Greece has moved closer to wrapping up its bond swap with private investors, indicating that it had already cleared a vital threshold needed to pass a deal which will hand bondholders steep cuts in the value of their investments.
With less than three hours to go on a deadline on the biggest sovereign debt restructuring in history, a senior official on Thursday said the government had acceptances covering more than 75 per cent of bonds eligible to take part in the offer.
Investors have until 20:00 GMT to sign on to the deal, which aims to lower Greece's national debt by having private creditors swap their Greek bonds for new ones with a face value that is 53.5 lower than previously, lower interest rates and longer maturity dates.
The swap is a critical part of the country's second international bailout.
If too few investors agree and the initiative fails, the crisis-hit country will likely default on its debt in less than two weeks when a big bond repayment is due, prompting renewed turmoil in financial markets and knocking confidence in the global economy.
Al Jazeera's John Psaropoulos, reporting from Athens, said that a senior official told him on Thursday that participation in the debt deal may have surpassed 80 per cent.
"If so, that will be a higher than expected success for the Greek government, which still has two hours to go before the deadline," Psaropoulos said.
He added that there was an "enormous" amount of global interest in the situation in Greece.
"There is interest from as far afield as China, with many countries in live communication now with sources in Greece. If the debt deal fails, it could, according to some economists, drive the whole European economy into recession," Psaropoulos reported.
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Athens has said it needs 90 per cent participation for the deal to be successful. However, it can trigger legislation forcing holdouts to go along if creditors holding between 75 per cent and 90 per cent sign up.
Markets have been optimistic that Greece will muster enough support. The Athens stock exchange closed up 3.1 per cent, while the Stoxx-50 of leading European shares rose 0.9 per cent. The euro was trading 0.8 per cent higher at
The bond swap is a radical attempt to finally pull Greece out of its debt spiral and put its shrinking economy back on the path to recovery. The hope is that by slashing the overall debt, the country, which is in a fifth year of recession, can gradually return to growth and eventually repay the remaining money it owes.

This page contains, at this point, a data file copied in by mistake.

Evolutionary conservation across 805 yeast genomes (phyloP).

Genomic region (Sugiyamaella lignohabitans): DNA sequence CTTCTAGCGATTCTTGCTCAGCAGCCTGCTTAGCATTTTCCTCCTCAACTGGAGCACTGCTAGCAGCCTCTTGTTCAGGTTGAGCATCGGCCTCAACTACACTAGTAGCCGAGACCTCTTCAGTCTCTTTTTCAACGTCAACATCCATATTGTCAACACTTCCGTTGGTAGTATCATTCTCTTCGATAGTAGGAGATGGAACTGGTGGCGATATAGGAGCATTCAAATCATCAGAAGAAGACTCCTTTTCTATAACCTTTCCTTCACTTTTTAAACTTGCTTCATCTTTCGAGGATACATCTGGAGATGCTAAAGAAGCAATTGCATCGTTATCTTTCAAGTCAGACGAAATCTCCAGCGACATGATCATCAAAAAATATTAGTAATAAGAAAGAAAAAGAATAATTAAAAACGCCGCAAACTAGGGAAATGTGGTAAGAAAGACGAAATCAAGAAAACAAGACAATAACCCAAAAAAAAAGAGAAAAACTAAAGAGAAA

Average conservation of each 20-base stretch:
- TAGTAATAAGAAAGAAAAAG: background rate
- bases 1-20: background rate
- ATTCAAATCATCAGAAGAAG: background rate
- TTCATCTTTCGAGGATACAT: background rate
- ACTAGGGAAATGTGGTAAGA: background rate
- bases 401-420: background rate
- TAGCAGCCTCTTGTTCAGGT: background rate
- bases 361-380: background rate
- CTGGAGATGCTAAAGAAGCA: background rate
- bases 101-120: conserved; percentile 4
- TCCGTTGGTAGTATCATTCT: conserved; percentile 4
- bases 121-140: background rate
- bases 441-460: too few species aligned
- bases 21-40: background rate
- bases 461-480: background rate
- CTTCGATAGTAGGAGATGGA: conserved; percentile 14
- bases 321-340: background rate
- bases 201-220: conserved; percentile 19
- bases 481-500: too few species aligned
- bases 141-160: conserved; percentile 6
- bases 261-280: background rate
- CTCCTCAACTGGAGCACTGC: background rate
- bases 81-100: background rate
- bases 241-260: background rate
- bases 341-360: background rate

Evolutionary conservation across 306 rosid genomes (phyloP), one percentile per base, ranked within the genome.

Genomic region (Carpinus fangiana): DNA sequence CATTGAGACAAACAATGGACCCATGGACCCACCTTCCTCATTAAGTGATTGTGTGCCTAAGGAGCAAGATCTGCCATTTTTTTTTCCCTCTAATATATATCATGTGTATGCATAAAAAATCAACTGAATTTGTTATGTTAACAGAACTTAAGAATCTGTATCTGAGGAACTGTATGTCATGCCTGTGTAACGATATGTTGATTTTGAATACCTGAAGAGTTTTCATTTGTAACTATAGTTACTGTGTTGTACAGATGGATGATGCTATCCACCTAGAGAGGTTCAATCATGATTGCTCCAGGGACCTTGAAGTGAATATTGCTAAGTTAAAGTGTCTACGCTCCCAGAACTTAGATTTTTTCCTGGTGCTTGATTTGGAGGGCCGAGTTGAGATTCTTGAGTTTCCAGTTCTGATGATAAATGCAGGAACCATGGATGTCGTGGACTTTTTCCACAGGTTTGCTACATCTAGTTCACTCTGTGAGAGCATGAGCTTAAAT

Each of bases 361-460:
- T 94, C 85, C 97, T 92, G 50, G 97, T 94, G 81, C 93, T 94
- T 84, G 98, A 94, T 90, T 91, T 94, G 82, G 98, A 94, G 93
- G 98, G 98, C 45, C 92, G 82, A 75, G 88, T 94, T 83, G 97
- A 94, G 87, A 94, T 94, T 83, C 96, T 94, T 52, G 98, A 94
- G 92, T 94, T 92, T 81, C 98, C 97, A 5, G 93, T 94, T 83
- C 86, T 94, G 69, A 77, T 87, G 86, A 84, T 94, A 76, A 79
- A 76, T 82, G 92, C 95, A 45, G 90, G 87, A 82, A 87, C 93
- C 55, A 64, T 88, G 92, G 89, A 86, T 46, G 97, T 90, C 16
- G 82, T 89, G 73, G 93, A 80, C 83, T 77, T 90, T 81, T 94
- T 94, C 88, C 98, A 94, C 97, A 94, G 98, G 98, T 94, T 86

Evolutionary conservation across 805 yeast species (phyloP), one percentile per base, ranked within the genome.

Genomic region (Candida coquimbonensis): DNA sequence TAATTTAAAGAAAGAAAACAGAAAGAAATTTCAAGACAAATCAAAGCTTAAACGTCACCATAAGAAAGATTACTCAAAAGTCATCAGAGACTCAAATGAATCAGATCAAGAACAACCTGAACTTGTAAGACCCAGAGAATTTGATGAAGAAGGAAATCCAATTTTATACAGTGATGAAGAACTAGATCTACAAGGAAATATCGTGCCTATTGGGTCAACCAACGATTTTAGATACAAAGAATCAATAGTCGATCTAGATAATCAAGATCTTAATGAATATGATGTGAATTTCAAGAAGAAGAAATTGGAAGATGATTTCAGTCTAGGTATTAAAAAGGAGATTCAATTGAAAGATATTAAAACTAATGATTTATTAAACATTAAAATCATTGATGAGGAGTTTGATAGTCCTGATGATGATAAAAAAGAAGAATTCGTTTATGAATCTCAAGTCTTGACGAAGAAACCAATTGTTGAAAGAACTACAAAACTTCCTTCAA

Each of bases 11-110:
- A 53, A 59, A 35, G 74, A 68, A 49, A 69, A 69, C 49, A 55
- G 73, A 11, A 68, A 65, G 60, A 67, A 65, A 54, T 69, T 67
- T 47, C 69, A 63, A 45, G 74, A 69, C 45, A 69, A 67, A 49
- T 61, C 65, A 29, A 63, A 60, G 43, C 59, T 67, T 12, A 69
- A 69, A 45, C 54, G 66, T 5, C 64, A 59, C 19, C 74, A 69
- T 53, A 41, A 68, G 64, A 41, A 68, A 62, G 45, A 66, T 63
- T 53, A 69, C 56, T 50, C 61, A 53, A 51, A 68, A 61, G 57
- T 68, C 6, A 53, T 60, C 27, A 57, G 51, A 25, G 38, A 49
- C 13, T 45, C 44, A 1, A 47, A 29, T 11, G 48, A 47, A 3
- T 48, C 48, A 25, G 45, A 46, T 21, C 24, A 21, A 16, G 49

The task at hand, even with the debt reduction, is massive. Official figures released on Thursday showed unemployment shot up to a record 21 per cent in December, compared with 14.8 per cent last year. For young people, the figures are even worse, with 51.1 per cent of those aged between 15 and 24 out of work.
"Obviously for the majority of bondholders it does make sense to accept the deal as it is better to get something rather than nothing and if the exchange failed and Greece undertook a disorderly default then the likelihood is that ... bondholders would recover [next to nothing]," said Gary Jenkins, managing director of Swordfish Research.
"Thus the most likely outcome remains that Greece will receive enough acceptances to move ahead with the deal and trigger the second bailout package.''
By early Thursday, banks, pension funds and other investors holding well over half the $270bn total debt in public hands had pledged to take part.
Italy's Premier Mario Monti was upbeat. "The resolution of the Greek financial crisis is in sight," he said earlier on Thursday afternoon.
Only bonds held by private investors are part of the deal, meaning outstanding amounts held by the European Central Bank and other central banks are exempt. Athens will announce the results early on Friday, after which finance ministers of European countries using the euro are to discuss the outcome in a conference call.
Lucas Papademos, the Greek prime minister, held a Cabinet meeting on Thursday afternoon to discuss the plan. Evangelos Venizelos, the country's finance minister, informed the ministers that the process had been "going well", an official in the meeting said.
The complex bond swap, known as the Private Sector Involvement, or PSI, is critical for Greece to secure its second bailout, a $171bn package of rescue loans from other eurozone countries and the International Monetary Fund.
The Institute of International Finance, which has been negotiating on behalf of large private creditors, said 32 firms holding $111bn of Greek bonds have signed up, including major German, French, Greek and Cypriot banks.